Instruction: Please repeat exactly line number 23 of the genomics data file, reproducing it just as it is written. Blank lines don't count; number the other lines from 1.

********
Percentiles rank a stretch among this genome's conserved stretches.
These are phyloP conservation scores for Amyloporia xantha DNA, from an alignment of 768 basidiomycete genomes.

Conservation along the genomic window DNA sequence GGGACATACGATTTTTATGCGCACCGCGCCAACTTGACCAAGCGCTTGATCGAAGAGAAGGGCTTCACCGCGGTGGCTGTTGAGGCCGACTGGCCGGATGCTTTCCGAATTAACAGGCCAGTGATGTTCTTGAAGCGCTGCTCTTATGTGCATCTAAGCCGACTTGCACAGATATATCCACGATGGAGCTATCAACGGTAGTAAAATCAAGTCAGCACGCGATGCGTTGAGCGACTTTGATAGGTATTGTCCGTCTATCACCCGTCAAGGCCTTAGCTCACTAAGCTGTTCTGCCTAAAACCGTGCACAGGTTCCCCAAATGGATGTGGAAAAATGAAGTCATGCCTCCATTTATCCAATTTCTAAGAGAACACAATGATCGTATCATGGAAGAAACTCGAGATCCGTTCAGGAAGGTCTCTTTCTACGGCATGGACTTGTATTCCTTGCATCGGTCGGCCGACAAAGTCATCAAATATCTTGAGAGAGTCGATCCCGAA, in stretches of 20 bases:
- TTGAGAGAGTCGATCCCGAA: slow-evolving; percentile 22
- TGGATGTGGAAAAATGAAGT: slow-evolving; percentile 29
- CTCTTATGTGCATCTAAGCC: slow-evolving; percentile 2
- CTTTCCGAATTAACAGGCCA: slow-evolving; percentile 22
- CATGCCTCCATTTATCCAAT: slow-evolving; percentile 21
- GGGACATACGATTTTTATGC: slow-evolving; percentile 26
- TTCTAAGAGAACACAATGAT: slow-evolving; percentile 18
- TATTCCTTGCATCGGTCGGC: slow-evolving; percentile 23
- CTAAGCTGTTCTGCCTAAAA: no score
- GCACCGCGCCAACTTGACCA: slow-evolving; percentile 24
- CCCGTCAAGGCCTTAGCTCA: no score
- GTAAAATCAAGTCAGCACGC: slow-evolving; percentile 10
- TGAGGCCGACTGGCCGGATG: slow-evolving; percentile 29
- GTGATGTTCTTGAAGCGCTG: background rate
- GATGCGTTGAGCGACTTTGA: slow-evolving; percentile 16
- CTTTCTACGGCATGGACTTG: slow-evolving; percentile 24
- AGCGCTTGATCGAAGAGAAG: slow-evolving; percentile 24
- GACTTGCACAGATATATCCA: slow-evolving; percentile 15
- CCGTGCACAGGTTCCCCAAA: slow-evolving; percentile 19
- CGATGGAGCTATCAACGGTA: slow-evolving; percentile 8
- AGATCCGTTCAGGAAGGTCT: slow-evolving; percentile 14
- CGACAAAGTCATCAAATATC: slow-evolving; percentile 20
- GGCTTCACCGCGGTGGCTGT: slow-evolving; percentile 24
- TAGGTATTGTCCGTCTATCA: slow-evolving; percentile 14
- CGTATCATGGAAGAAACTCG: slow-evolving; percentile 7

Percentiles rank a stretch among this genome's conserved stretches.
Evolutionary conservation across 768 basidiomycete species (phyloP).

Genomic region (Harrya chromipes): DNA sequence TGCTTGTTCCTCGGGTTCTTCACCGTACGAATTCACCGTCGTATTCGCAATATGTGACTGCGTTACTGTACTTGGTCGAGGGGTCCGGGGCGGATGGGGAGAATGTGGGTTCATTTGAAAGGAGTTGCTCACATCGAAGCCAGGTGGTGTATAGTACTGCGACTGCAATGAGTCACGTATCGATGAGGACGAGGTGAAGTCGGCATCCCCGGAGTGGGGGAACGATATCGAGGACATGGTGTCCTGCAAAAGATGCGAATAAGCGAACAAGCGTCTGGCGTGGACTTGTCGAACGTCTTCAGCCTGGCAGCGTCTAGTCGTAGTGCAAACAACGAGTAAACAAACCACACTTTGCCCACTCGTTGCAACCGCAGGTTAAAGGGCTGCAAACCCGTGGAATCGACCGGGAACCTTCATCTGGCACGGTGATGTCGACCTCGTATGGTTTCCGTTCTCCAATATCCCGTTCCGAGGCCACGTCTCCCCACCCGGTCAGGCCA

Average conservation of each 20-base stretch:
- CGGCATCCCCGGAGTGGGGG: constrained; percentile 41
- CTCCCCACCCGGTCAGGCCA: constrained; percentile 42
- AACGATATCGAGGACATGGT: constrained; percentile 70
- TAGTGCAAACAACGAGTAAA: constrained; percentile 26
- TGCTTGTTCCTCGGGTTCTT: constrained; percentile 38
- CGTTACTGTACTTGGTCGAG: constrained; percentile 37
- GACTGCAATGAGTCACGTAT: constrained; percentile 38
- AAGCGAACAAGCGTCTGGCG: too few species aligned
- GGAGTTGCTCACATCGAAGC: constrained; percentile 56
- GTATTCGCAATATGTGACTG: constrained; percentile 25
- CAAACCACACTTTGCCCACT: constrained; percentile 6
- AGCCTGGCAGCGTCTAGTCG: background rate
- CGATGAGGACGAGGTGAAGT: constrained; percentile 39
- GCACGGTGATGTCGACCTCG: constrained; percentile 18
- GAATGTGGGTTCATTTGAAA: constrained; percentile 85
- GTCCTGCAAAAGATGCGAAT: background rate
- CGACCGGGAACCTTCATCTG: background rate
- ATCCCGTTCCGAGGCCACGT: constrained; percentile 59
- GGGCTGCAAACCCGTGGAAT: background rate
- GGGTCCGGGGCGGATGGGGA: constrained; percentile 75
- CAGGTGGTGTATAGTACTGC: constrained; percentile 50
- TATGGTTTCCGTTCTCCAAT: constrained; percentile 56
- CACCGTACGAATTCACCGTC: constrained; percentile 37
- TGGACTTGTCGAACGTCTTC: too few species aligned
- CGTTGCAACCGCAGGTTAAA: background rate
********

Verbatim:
- CGATGGAGCTATCAACGGTA: slow-evolving; percentile 8